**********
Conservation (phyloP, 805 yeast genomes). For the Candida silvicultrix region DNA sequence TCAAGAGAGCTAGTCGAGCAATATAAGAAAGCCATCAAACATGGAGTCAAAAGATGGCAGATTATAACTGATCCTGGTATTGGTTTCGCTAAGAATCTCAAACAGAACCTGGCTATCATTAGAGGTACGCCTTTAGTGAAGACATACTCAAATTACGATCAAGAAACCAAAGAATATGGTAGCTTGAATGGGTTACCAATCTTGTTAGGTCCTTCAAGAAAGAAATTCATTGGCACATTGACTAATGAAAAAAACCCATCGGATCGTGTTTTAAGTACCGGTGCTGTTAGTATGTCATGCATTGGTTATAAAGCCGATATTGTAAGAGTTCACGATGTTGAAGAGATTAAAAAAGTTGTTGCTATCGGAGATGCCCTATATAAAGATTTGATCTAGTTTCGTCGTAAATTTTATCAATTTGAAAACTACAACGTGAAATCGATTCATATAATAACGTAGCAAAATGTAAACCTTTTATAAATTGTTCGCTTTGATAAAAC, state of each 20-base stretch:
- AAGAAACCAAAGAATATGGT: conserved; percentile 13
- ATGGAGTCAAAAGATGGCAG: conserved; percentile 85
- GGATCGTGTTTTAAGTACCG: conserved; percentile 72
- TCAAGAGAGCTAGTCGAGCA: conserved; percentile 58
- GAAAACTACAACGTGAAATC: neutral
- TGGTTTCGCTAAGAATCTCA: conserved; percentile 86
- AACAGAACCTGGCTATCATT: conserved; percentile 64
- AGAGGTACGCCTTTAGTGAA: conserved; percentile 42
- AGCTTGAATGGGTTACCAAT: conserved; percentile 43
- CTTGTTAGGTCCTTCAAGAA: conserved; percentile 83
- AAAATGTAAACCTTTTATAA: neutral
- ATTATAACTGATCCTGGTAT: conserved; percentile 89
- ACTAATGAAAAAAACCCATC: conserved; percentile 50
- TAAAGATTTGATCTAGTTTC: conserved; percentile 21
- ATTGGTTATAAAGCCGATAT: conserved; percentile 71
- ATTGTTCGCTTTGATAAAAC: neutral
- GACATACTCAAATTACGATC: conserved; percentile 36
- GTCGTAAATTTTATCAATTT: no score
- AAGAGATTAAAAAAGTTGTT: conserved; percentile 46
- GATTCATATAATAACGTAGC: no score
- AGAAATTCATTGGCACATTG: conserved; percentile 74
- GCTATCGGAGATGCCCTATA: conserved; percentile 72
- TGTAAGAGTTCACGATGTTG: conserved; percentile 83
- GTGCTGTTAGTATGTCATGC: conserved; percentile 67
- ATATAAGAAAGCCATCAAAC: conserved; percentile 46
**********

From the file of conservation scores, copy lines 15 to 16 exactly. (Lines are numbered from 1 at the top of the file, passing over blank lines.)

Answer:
- TAAAGATTTGATCTAGTTTC: conserved; percentile 21
- ATTGGTTATAAAGCCGATAT: conserved; percentile 71